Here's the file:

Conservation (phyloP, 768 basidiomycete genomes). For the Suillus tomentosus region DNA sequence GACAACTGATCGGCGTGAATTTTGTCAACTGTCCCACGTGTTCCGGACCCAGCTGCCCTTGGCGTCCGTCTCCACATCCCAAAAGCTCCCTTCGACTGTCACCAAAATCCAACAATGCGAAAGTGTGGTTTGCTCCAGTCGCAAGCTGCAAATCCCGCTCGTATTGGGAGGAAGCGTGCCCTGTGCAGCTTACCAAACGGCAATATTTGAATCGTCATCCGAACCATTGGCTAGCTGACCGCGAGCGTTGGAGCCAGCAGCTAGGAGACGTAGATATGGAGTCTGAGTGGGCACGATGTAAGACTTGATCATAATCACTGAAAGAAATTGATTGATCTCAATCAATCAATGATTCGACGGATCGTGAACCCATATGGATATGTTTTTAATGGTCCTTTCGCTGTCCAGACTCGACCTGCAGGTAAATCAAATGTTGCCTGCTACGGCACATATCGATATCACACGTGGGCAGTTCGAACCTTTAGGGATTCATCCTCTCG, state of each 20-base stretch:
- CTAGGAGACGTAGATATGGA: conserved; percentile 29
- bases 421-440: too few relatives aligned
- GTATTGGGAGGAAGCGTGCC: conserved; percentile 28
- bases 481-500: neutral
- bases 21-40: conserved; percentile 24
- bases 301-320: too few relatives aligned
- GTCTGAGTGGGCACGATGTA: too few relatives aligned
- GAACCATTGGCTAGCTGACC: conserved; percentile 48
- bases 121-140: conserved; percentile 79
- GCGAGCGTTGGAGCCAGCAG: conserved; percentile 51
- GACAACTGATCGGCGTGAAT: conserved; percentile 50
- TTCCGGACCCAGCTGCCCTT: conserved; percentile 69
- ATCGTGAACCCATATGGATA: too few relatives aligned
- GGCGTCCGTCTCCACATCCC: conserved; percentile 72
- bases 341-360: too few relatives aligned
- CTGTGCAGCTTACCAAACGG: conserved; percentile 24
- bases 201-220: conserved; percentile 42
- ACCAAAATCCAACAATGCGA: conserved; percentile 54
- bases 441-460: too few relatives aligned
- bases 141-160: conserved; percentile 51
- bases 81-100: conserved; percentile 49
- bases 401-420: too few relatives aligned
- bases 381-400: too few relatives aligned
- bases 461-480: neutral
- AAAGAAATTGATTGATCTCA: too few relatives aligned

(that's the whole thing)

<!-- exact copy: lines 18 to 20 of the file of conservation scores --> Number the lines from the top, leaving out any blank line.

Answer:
- bases 201-220: conserved; percentile 42
- ACCAAAATCCAACAATGCGA: conserved; percentile 54
- bases 441-460: too few relatives aligned